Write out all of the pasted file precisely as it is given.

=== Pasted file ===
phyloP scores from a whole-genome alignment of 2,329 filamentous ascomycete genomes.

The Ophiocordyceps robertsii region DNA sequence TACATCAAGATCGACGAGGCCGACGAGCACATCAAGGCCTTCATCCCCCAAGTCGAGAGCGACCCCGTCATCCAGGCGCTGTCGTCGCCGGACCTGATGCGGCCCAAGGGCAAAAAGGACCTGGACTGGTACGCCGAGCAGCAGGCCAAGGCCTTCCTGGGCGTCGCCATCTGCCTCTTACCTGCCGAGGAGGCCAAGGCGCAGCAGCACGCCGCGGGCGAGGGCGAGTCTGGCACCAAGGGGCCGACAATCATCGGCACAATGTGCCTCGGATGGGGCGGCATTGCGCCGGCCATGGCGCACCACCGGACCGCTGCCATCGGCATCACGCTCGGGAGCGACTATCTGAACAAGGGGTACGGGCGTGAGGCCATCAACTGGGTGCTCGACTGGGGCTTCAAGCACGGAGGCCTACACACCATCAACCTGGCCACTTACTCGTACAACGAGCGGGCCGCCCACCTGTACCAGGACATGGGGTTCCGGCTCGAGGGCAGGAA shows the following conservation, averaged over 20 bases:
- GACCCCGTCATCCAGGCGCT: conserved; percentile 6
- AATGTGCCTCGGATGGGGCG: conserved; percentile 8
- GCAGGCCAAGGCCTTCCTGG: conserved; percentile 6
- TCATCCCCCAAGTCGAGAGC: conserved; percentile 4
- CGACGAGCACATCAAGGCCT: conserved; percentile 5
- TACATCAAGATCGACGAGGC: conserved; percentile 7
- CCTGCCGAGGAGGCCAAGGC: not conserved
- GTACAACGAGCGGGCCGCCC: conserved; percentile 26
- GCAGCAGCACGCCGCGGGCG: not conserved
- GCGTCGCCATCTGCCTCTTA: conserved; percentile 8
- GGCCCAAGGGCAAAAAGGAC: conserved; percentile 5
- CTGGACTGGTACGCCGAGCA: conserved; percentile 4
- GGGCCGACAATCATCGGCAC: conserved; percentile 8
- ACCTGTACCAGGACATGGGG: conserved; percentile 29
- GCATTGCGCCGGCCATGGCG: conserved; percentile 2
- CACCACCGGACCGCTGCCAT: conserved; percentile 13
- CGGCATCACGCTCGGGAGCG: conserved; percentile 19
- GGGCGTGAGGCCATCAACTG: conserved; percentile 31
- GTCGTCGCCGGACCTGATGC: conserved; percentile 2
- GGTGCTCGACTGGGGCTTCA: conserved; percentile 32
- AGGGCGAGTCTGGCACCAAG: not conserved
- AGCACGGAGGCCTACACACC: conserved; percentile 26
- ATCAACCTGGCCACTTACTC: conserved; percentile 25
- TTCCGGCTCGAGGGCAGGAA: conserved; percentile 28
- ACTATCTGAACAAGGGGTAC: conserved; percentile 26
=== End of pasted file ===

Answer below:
phyloP scores from a whole-genome alignment of 2,329 filamentous ascomycete genomes.

The Ophiocordyceps robertsii region DNA sequence TACATCAAGATCGACGAGGCCGACGAGCACATCAAGGCCTTCATCCCCCAAGTCGAGAGCGACCCCGTCATCCAGGCGCTGTCGTCGCCGGACCTGATGCGGCCCAAGGGCAAAAAGGACCTGGACTGGTACGCCGAGCAGCAGGCCAAGGCCTTCCTGGGCGTCGCCATCTGCCTCTTACCTGCCGAGGAGGCCAAGGCGCAGCAGCACGCCGCGGGCGAGGGCGAGTCTGGCACCAAGGGGCCGACAATCATCGGCACAATGTGCCTCGGATGGGGCGGCATTGCGCCGGCCATGGCGCACCACCGGACCGCTGCCATCGGCATCACGCTCGGGAGCGACTATCTGAACAAGGGGTACGGGCGTGAGGCCATCAACTGGGTGCTCGACTGGGGCTTCAAGCACGGAGGCCTACACACCATCAACCTGGCCACTTACTCGTACAACGAGCGGGCCGCCCACCTGTACCAGGACATGGGGTTCCGGCTCGAGGGCAGGAA shows the following conservation, averaged over 20 bases:
- GACCCCGTCATCCAGGCGCT: conserved; percentile 6
- AATGTGCCTCGGATGGGGCG: conserved; percentile 8
- GCAGGCCAAGGCCTTCCTGG: conserved; percentile 6
- TCATCCCCCAAGTCGAGAGC: conserved; percentile 4
- CGACGAGCACATCAAGGCCT: conserved; percentile 5
- TACATCAAGATCGACGAGGC: conserved; percentile 7
- CCTGCCGAGGAGGCCAAGGC: not conserved
- GTACAACGAGCGGGCCGCCC: conserved; percentile 26
- GCAGCAGCACGCCGCGGGCG: not conserved
- GCGTCGCCATCTGCCTCTTA: conserved; percentile 8
- GGCCCAAGGGCAAAAAGGAC: conserved; percentile 5
- CTGGACTGGTACGCCGAGCA: conserved; percentile 4
- GGGCCGACAATCATCGGCAC: conserved; percentile 8
- ACCTGTACCAGGACATGGGG: conserved; percentile 29
- GCATTGCGCCGGCCATGGCG: conserved; percentile 2
- CACCACCGGACCGCTGCCAT: conserved; percentile 13
- CGGCATCACGCTCGGGAGCG: conserved; percentile 19
- GGGCGTGAGGCCATCAACTG: conserved; percentile 31
- GTCGTCGCCGGACCTGATGC: conserved; percentile 2
- GGTGCTCGACTGGGGCTTCA: conserved; percentile 32
- AGGGCGAGTCTGGCACCAAG: not conserved
- AGCACGGAGGCCTACACACC: conserved; percentile 26
- ATCAACCTGGCCACTTACTC: conserved; percentile 25
- TTCCGGCTCGAGGGCAGGAA: conserved; percentile 28
- ACTATCTGAACAAGGGGTAC: conserved; percentile 26